"Imagine if during the final conflict on Earth, Shepard was allowed to take a moment and look at how the battle was progressing.  Let's say that there were 30 Sovereign-grade Reapers attacking Italy and that a massive assortment of Harvesters were attacking France. Do you send the Turian's to take on the Reapers? Or do you use that same force and let Italy fall, but guarantee the survival of France? These are the kind of choices that I think could have really set Mass Effect 3 above being a simply fantastic game and would have thrust it into the annals of video game classics.

"Yes, the EMS should have been more critical to Shaperd's success than just "get over 5,000 and you win herp". The EMS should have been the culmination of all the players hard work. Instead, it's just some number that doesn't feel like it carries any weight.

"I can imagine in my head how awesome it would be to have a more in-depth way to influence the final outcome of the Mass Effect trilogy. They could have made it to where every major decision we did mattered and have those same decisions carry weight at the final sprint. Instead they're like 'nope, godchild and MacGuffin.' -_-"

Orochi: Now that's definitely a brilliant way to use EMS, Blake! I'm still perplexed as to why they didn't think to make these War Assets have more engaging relevance. That would've added an interesting new strategic component to the Reaper War that made it feel like you were truly making important decisions and involved in the war on a larger scale than before.


Cameron Shepard:

"I just wish EMS was integrated better within the storyline. I understand that they wanted to get across that Shepard has to rally the troops of all races for the final battle, but it also kinda trivializes the choices made in previous games as they all come down to just another number now. The lowered EMS threshold for all the endings in the Extended Cut DLC was definitely a good step forward."

Orochi: I can only agree here, and numerous players do with you. I myself was especially happy about the EMS change.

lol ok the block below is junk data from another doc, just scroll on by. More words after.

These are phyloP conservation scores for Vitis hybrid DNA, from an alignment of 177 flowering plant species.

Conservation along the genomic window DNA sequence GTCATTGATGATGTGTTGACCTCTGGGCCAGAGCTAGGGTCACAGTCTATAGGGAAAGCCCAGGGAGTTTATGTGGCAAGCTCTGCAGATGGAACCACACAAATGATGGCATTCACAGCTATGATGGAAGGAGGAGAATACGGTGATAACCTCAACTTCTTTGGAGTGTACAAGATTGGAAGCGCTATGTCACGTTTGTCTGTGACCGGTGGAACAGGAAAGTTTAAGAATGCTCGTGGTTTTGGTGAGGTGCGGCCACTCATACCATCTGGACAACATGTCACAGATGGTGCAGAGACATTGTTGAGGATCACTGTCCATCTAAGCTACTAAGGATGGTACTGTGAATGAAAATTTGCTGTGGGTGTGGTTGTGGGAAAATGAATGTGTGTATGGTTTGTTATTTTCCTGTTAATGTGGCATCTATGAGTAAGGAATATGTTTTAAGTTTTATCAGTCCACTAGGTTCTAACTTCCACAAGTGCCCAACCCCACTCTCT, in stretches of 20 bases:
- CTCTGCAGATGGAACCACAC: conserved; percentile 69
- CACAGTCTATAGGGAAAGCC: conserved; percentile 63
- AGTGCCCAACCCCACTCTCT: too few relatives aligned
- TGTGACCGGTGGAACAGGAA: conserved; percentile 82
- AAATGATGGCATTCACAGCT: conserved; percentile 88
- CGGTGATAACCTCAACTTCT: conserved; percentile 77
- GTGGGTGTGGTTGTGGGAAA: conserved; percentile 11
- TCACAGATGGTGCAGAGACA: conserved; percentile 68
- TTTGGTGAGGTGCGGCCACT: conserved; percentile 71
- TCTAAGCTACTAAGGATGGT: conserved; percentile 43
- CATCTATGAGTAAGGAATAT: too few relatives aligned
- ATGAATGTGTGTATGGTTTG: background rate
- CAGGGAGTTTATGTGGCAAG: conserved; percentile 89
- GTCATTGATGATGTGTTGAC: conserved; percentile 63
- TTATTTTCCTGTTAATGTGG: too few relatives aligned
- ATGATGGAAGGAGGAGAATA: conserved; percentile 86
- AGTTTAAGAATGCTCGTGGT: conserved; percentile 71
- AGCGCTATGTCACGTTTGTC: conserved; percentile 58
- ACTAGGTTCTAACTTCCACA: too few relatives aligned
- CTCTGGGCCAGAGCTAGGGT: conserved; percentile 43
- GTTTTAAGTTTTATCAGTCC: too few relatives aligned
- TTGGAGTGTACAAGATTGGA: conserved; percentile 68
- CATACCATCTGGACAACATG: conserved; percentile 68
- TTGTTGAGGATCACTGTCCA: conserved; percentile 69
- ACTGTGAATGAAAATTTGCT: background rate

Catherine Shepard:

"As a mechanic, Effective Military Strength makes sense. It's a nice, transparent representation of the player's war efforts. However, therein lays its weakness: By assigning numerical values to the player's choices and effectively scoring their decisions, Mass Effect loses some of its magic. I can only speak for myself, but my sense of immersion was weakened by the presence of that stat. As a result of the inclusion of EMS, I often found myself making judgments not based on what I considered most reasonable or morally sound, but which option would net me more war points. I would have preferred something different, but since it's so integral to the game's design, it's sort of unrealistic to say that it shouldn't have been in the game at all. It would have at least been a little more effective as a hidden value, perhaps shown to players after completing the campaign."

Orochi: Yeah, I found the numerical value aspect of the game to be bit lacking. The saddest thing about this is that in order for those playing default to get the optimal ending you'll find yourself doing some pretty despicable deeds. I'd rather have seen it as a series of checks and balances like in the effectiveness of the Suicide Mission and in the survival of your squadmates instead.


Chris Shepard:

"I think EMS was an effective way of tracking your Shepard’s progress throughout the entirety of Mass Effect. As for whether it was used effectively, I’d have to say so, I can’t imagine how it could be improved within the realm of possibility, but if I could have my way you’d be able to personally manage each resource and where you put them against the fight against the reapers, but that’s unreasonable. Micromanagement wasn’t in the history of Mass Effect (save for weapon mods in ME1, but apparently, that was too confusing for general audiences… (grumble grumble)"

Orochi: Now that's an interesting twist. Perhaps making them more interactive would be an excellent way to give them more than peripheral relevance. As for weapon mods, I think the terrible inventory system is what made it confusing.


Colin Shepard:

"In my opinion, EMS was not needed. They could have easily made it where we can do the same stuff without some invisible standard."

Orochi: A lot of people have criticized the numerical system implemented into EMS. I think if they'd simply made it similar to how they handled requirements for the Suicide Mission - meeting certain criteria based on how well prepared you were - EMS would've been unanimously received by players.